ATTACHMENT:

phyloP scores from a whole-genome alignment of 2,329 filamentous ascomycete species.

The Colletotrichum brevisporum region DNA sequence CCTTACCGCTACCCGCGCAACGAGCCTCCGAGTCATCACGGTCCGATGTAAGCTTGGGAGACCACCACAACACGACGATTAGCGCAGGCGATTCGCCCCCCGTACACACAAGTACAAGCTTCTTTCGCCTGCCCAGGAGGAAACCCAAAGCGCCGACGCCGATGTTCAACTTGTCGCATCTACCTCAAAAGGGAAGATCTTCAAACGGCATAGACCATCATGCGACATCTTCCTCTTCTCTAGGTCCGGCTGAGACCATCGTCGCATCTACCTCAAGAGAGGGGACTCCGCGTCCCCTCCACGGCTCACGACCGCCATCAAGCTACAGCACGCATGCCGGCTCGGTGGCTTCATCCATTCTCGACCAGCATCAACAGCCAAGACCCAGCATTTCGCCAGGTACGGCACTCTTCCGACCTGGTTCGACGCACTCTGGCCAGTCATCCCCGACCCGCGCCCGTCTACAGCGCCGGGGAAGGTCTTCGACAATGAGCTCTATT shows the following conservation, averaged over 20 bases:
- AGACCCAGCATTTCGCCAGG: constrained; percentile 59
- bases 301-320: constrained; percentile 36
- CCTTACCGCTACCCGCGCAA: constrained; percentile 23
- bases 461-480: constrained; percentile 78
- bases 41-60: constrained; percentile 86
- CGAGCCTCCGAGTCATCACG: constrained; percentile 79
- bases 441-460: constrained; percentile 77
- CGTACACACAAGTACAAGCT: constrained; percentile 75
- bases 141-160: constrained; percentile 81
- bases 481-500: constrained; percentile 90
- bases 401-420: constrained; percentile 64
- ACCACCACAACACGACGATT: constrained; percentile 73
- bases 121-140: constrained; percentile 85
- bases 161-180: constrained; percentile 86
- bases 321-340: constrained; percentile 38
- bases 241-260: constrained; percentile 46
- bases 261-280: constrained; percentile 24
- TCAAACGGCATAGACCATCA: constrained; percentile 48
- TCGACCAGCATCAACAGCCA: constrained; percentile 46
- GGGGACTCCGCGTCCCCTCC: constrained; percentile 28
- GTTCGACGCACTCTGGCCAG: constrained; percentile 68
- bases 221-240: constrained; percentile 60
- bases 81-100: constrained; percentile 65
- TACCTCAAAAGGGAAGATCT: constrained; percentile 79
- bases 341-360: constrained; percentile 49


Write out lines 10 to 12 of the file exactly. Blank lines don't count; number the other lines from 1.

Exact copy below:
- CGTACACACAAGTACAAGCT: constrained; percentile 75
- bases 141-160: constrained; percentile 81
- bases 481-500: constrained; percentile 90